Brussels,9 November 2018 /ACP/: As the United Nations Global Compact fractures, migration has become a key issue in negotiations between the European Union (EU) and 79 countries from Africa, the Caribbean and the Pacific (ACP) which kicked off in September 2018 to hammer out a successor to the Cotonou Partnership Agreement set to expire in 2020.
The ACP-EU Partnership Agreement, signed in Cotonou, Benin, on June 23, 2000, was concluded for a 20-year period from 2000 to 2020. It is the most comprehensive partnership agreement between developing countries and the EU. In 2010, ACP-EU cooperation was adapted to new challenges such as climate change, food security, regional integration, State fragility and aid effectiveness.
The beginning of these post-Cotonou consultations coincides with the ﬁnal preparations of the United Nations Global Compact for Safe, Orderly, and Regular Migration, to be adopted in Morocco's medieval city of Marrakech in December 2018.
Although the two agreements are distinct from each other, experts believe that there is a great deal of potential overlap. The renewed EU- ACP Partnership Agreement could potentially be shaped as a regional mechanism to implement the Global Compact.
A comparison of the EU and the ACP's negotiating mandates reveals signiﬁcantly divergent positions in the area of migration. While Brussels focuses on the need to stem irregular migration, facilitate returns, and strengthen border controls, the ACP accentuates the positive eﬀects of migration and seeks to promote legal mobility.
This divergence demonstrates each party's diﬀerent priorities and political calculations. Nevertheless, according to experts, there is scope for compromise on many issues including legal migration which is also part of the EU's negotiating mandate. Furthermore, the interest of Brussels in addressing the root causes of migration aligns with the development priorities of ACP countries.
An estimated 3,200 African migrant “boat people” died in 2017 in aquatic Mediterranean graves, while 1,730 perished between January and October 2018. Several of the EU's governments view migration largely through a security prism. Some of their citizens have shown great hostility to migrants and asylum-seekers, resulting in the electoral success of right-wing parties, particularly in Hungary, Poland, Italy, the Czech Republic, Slovakia, and Austria.
EU governments have further proposed ideas such as forced returns of migrants and establishing "disembarkation platforms" in North African countries such as Egypt and Morocco. Despite the primeval slave trade of black African migrants in Libya, about 10,000 migrants still remain stuck in detention camps in the anarchic country.
In order to facilitate and shape the implementation of the UN Global Compact for Migration to be agreed in December 2018, the Friedrich Ebert Stiftung (FES) EU oﬀice in collaboration with the ACP Secretariat and the University of Johannesburg’s (UJ) Institute for Pan-African Thought and Conversation (IPATC) in South Africa, organised a one-day policy dialogue in October 2018 in Brussels to examine these issues.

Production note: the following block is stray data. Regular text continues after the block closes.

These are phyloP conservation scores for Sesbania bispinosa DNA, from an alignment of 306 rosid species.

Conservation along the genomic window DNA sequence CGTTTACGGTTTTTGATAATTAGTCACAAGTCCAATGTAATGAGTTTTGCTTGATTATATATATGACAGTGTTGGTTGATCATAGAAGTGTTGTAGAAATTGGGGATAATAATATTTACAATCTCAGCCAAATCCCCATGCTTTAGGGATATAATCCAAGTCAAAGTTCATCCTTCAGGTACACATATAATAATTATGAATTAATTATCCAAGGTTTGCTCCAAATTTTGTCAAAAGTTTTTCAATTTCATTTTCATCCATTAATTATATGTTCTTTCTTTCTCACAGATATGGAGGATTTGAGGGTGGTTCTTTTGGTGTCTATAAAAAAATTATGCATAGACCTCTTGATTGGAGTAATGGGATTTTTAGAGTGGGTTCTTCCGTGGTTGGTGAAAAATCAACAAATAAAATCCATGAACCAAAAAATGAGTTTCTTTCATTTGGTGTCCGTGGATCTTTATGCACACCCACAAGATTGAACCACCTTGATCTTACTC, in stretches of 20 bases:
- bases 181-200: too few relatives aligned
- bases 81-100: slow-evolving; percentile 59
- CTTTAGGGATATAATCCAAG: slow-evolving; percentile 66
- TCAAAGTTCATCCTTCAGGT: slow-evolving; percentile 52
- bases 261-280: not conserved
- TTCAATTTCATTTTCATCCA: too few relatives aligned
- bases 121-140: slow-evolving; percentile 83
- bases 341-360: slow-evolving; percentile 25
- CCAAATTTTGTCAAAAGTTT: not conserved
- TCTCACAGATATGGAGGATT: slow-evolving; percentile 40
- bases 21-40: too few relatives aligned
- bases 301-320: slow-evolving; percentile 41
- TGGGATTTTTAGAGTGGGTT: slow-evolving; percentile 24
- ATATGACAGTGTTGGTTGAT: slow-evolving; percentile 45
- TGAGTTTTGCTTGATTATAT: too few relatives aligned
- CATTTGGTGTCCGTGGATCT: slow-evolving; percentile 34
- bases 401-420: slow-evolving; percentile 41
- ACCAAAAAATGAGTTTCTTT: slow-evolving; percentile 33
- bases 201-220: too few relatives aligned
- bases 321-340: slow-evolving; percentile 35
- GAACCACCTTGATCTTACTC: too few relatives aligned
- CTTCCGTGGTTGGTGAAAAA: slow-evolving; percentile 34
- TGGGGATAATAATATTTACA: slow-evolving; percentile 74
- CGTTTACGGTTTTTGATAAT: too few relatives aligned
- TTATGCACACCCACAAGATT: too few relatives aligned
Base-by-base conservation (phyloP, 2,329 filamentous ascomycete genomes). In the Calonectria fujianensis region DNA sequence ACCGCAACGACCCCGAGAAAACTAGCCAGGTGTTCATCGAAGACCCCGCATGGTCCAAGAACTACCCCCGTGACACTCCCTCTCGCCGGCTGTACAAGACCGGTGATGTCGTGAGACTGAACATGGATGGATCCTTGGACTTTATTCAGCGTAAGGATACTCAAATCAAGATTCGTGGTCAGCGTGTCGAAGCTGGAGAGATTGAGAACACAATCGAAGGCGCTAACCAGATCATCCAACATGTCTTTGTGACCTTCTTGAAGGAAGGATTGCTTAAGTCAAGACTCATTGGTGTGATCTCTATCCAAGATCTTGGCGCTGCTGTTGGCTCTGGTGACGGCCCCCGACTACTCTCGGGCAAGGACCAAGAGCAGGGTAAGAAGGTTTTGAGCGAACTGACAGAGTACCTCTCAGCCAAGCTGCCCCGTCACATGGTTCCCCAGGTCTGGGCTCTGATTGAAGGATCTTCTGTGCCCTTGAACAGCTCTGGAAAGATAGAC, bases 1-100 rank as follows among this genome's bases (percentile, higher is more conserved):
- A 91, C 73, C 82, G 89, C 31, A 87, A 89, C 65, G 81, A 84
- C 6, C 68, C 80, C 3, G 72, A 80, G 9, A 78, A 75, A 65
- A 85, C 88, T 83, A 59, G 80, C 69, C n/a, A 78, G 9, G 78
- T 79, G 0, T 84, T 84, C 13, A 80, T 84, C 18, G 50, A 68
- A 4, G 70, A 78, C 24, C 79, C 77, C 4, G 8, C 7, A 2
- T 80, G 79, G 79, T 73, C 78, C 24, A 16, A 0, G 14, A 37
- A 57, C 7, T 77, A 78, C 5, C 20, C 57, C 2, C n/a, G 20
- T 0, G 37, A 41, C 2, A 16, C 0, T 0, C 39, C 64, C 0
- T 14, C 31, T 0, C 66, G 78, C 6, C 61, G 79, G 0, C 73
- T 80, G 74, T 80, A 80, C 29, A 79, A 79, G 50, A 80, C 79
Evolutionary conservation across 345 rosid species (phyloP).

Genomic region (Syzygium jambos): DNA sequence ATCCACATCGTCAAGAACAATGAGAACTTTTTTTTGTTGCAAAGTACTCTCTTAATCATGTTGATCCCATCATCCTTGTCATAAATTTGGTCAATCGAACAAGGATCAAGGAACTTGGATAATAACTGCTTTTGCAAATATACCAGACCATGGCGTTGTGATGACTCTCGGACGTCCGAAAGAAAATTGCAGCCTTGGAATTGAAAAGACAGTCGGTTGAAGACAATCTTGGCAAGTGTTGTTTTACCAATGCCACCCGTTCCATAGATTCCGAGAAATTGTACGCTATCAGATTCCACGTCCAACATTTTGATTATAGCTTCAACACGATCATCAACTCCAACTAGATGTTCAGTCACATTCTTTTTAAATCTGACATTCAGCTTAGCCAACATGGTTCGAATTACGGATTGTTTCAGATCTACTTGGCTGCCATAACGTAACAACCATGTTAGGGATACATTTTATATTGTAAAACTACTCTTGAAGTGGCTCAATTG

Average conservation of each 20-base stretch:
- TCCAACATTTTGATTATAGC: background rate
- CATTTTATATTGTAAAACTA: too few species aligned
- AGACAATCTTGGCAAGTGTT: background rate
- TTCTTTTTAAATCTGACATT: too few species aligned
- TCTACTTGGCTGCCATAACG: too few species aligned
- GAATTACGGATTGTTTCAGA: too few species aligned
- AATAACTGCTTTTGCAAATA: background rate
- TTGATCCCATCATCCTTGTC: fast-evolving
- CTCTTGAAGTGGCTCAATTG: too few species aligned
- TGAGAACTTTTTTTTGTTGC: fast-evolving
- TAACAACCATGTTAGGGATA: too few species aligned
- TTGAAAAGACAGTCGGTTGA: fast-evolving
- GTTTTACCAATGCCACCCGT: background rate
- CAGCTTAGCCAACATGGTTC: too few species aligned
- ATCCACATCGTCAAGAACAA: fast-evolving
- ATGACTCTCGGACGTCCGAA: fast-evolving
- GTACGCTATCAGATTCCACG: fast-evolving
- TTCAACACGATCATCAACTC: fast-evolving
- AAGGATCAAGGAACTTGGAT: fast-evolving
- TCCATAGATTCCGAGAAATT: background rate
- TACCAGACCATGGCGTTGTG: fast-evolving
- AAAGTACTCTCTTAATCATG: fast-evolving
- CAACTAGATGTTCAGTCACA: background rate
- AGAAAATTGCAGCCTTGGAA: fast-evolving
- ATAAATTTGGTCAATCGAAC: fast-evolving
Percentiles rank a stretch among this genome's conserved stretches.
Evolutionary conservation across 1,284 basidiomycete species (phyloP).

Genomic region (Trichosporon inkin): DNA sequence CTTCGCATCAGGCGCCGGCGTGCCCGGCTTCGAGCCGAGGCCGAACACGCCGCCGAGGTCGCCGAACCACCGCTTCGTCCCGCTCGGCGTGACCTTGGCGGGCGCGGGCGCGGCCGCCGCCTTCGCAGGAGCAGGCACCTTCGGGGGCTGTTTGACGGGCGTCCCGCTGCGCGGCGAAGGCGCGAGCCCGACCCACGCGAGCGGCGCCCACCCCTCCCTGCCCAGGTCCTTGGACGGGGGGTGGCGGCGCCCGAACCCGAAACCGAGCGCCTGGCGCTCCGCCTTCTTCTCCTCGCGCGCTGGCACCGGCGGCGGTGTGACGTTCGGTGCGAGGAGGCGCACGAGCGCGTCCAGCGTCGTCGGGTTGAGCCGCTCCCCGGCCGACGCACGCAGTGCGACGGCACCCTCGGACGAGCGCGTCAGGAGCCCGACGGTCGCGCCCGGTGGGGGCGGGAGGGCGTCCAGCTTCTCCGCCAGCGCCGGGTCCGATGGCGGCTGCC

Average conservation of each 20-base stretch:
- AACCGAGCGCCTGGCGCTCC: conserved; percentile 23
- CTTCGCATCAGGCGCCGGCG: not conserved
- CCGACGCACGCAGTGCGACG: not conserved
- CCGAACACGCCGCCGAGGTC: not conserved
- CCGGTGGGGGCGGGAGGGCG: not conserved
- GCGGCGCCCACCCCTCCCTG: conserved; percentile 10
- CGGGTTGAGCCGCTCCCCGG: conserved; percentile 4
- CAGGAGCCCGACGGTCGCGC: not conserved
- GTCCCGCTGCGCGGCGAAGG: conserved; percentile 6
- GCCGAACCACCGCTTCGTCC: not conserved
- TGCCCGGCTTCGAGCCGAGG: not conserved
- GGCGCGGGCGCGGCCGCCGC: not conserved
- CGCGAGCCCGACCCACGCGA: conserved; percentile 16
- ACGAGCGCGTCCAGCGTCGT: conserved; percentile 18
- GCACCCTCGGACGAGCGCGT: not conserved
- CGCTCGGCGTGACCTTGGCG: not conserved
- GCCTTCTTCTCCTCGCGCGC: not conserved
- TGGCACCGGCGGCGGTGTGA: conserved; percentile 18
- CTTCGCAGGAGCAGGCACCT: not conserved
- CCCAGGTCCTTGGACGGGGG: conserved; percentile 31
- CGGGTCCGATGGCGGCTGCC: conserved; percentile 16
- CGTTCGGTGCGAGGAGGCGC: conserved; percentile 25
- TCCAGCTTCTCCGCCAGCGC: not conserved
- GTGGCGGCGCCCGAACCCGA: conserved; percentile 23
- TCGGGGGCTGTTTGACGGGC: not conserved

Titled 'Migration in the EU-ACP Partnership After 2020: Implementing the UN Global Compact', the policy brief has been edited by Professor Adekeye Adebajo, Director, UJ Institute For Pan-African Thought and Conversation, with the support of the ACP Secretariat.
The October policy dialogue assessed the renewed EU-ACP Partnership Agreement with about 20 Brussels-based policymakers and experts in the context of the UN Global Compact for Migration, as well as the UN's 2030 Agenda for Sustainable Development, with a view to balancing issues of border security with those of development and human rights.
The policy brief published beginning of November underlines what African civil society activists have argued, namely that migration can be a developmental opportunity because most African migrants remain on the continent, and only 20 percent move to Europe.
At the same time, several African governments have been accused of failing to show suﬀicient concern for the plight of their citizens embarking on these perilous voyages across the Mediterranean. Many have also been charged with failing to address the conditions of poor governance and massive youth unemployment that have provided the push factors for this contemporary African exodus.
Experts gathered in Brussels stressed that although not legally binding, the UN Global Compact for Migration should be politically binding. They recalled that African and EU governments were the main players in the UN negotiations, and managed to agree on several controversial issues despite their divergent views on migration.
Issues around the return of migrants to their home countries were the most contentious, and nearly scuttled the negotiations of the draft Global Compact in ﬁery debates in the UN General Assembly.
Most African states insisted that returns be voluntary, as stipulated in the 2016 New York Declaration for Refugees and Migrants, while EU negotiators pushed for forced returns to be included in the Compact. The compromise was to avoid use of the terms "voluntary" or "forced", and to push instead for bilateral agreements to formalise returns between states.